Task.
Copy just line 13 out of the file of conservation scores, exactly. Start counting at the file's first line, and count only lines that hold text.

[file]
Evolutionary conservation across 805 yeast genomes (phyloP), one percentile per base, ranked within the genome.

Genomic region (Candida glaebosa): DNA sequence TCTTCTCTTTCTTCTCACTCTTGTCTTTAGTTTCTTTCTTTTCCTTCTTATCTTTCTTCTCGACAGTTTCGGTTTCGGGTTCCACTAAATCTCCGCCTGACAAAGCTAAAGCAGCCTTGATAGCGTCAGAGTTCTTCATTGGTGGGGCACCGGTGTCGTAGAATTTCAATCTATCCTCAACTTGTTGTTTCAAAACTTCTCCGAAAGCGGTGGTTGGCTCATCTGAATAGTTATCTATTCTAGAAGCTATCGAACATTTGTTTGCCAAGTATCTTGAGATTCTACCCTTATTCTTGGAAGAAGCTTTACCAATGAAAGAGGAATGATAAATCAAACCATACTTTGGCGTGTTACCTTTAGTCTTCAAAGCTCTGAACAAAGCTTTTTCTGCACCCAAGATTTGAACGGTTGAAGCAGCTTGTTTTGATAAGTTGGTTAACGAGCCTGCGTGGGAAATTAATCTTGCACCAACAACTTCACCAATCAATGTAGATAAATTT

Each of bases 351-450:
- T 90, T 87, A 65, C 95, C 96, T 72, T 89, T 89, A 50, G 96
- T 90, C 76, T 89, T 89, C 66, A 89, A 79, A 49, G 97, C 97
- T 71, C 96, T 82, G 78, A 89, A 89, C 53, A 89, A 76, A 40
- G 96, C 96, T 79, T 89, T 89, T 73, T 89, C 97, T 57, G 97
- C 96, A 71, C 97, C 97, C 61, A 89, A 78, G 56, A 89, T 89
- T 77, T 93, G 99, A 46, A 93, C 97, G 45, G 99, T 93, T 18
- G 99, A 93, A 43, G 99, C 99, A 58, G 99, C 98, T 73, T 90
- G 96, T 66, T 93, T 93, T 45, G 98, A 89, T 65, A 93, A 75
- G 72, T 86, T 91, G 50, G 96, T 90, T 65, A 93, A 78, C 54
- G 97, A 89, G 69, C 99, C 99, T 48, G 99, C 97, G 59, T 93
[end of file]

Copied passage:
- G 97, A 89, G 69, C 99, C 99, T 48, G 99, C 97, G 59, T 93